Pick an item.  Find out how you can make it a symbol.  How can you turn it into something beyond just what it is at face value?  Consider how that can add meaning to your whole book or story.


Sunday, April 9, 2017

Compelling Voice

I've been writing about how to turn any piece into something more literary.  This week, I will explore how to make any writing more compelling, so that your meaningful prose can find its readers.  This may seem basic and obvious to a lot of writers, but I teach beginning writing.  I know a lot of people write with a passive, static voice instinctively.  Good writing is intentional, each word chosen for its meaning and power.  In order to keep a reader interested enough to get to your brilliant allusions, foreshadowing, etc., they have to read on.  If you put readers to sleep on page one, this cannot happen.



Mistake 1. Passive Voice: A passive voice shows the object as the main noun in a sentence.  "This sentence was written by me."  I'm doing the writing, yet I get sort of lost in a dull, passive sentence.  Such sentences get old quickly.
Correction:  In order to write in active tense, make sure the sentence starts with the active noun, as in, "I wrote the sentence."

Mistake 2. Static Sentences: I may have all the interesting nouns in my story taking charge of their own sentences, but action verbs need to do the heavy lifting.  Otherwise, my fiction can still get dry.  You can dry out your writing with heavy use of "to be" verbs (is, are, were, was, have been, will be).  These words express a state of being but don't show anything actually happening.  Even great works of literature can sound fairly static to the modern ear.  I love Jane Austen's works, but she came from a time in which one commonly used "to be" verbs as a matter of course:  "A lady's imagination is very rapid;"  "There is nothing I would not do for those who are really my friends;" and "I declare after all there is no enjoyment like reading!"  If you tried to write with so many "to be" verbs now, your reader would get bored in a hurry.  
Correction:  Seek out strong action verbs (except with dialogue tags; an editor's podcast I heard explained about the need to stick to said, asked,shouted, and whispered in order to write like a professional.)  I will rewrite Austen's sentences above to make them more active.  "Her imagination explored this new suggestion and turned it into a full-blown plan."  "I devoted myself to serving my friends."  "My joy soared with the intricacy of the words."  Note:  If a writer focuses on making "to be" verbs a rare occurrence, each one maintains its potency.   The state of being becomes important and draws attention to itself in a positive way.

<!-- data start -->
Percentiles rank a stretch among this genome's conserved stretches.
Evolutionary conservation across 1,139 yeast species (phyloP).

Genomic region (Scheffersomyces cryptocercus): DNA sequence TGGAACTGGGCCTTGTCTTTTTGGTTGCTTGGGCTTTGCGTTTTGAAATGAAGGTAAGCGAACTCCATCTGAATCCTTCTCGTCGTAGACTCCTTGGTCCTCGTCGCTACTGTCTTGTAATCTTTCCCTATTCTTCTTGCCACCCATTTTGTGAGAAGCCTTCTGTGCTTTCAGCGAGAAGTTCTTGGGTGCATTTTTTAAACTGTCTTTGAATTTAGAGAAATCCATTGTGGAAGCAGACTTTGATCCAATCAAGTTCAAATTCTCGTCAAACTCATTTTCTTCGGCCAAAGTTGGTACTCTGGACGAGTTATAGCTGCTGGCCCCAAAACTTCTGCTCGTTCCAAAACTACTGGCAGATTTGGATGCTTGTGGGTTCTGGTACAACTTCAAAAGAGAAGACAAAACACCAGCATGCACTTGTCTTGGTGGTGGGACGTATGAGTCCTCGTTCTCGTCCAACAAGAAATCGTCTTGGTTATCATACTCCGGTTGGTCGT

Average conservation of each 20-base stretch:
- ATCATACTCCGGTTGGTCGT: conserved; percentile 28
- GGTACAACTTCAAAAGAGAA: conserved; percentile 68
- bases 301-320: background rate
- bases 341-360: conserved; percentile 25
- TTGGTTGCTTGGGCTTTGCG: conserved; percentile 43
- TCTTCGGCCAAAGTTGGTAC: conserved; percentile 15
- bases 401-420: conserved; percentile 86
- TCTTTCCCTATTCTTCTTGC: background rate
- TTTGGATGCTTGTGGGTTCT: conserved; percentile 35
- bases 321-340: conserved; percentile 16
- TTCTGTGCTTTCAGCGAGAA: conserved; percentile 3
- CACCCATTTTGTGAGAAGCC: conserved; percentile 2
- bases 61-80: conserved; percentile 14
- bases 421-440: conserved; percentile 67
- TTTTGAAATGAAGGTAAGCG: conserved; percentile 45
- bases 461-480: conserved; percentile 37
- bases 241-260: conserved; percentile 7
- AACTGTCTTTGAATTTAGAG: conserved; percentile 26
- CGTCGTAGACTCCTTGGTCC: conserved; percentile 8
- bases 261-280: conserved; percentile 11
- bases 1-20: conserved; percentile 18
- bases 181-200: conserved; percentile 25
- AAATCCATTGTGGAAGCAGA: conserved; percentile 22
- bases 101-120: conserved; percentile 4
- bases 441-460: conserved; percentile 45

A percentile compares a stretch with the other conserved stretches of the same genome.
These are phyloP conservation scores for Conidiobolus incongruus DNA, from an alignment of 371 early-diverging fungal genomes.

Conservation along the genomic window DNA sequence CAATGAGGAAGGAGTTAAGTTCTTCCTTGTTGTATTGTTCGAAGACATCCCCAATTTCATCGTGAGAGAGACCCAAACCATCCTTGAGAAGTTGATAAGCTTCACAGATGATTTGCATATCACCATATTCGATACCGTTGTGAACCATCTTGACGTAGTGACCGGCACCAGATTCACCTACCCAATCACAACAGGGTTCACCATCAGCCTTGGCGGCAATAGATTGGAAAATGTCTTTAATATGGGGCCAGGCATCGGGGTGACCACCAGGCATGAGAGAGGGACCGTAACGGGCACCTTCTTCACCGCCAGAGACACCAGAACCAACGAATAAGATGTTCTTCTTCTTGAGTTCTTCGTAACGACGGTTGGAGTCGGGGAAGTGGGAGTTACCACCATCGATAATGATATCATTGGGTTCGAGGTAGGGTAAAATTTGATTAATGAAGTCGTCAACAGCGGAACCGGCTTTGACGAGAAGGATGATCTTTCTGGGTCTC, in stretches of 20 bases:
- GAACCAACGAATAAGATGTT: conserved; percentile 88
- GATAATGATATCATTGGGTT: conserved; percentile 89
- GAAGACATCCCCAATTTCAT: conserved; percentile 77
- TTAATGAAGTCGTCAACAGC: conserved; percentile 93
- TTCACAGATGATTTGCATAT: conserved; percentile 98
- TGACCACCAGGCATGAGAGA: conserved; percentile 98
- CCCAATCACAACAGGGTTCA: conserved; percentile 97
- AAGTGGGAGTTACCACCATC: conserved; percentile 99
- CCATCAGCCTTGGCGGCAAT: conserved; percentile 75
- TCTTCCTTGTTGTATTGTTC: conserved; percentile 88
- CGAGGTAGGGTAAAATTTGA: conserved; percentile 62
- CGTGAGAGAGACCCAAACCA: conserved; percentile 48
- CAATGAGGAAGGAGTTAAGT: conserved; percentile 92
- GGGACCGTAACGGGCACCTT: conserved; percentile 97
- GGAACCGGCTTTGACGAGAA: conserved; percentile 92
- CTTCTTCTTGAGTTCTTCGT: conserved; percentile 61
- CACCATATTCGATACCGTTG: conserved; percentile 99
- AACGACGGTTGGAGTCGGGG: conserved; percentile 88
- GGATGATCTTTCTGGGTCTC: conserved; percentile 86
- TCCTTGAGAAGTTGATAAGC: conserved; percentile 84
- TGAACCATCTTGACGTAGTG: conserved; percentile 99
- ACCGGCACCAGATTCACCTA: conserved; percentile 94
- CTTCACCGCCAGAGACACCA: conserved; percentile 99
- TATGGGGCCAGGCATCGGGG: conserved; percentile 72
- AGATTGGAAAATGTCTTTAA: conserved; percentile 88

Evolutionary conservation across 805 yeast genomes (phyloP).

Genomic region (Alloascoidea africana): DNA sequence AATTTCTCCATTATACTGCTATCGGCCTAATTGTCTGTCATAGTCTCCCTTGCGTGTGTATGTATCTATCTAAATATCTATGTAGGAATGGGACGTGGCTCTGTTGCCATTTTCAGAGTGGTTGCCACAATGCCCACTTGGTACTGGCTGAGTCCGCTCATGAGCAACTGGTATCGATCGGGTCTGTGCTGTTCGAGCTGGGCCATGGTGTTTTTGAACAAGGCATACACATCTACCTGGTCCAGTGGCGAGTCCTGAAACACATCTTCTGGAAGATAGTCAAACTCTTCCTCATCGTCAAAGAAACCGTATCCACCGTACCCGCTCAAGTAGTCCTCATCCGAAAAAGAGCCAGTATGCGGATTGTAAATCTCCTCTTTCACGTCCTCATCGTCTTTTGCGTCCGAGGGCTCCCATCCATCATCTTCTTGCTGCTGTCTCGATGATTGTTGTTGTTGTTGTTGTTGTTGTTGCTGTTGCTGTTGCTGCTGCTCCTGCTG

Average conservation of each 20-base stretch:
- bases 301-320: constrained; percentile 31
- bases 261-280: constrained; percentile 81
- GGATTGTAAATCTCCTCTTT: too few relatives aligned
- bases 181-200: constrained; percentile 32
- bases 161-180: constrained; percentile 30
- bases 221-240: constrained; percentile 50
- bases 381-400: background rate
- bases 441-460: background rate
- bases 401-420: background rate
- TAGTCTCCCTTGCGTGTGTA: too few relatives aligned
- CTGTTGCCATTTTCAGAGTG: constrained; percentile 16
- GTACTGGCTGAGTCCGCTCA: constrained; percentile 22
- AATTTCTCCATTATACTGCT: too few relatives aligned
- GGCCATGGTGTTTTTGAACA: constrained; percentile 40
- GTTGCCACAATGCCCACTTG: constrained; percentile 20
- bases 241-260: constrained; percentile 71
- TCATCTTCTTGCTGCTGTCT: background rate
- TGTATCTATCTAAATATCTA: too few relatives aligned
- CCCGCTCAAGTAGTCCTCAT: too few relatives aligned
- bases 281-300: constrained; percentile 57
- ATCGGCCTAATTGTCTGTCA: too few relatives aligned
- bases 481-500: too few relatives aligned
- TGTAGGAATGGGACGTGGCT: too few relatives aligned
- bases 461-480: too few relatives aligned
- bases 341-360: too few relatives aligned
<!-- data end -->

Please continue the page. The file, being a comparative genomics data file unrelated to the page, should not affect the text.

Mistake 3. Making up for dull verbs with adverbs and adjectives:  Stephen King took J.K. Rowling to task for a plethora of adverbs that appear throughout the first four or so books.  The first time I read those books through, I didn't notice so much.  By the second time around, those words jumped off the page like a 3D image.  They drove me nuts.  I'm reading a book series right now that is charming except that they use adverbs as dull, wordy crutches.  The occasional adverb is okay, but most of them can be cut for crisper, more potent writing.  Adjectives can be powerful but only when used sparingly.  
Correction: Cut adverbs and trim adjectives to no more than one per noun.  Later in the Harry Potter series, Rowling seemed to have caught the message.  Her writing got so much more subtle and professional when she focused more on powerful nouns and verbs.  

Mistake 4: Monotony:  It's easy to write with the same sentence structure again and again, with the same noun-subject combination and roughly the same length of sentences.       If you catch yourself writing the same sentence structure again and again,, it's time to switch it up.  

Go through your manuscript right now and make sure your sentences are varied and contain an active verb without a lot of adjectives and adverbs.  Your prose will come alive.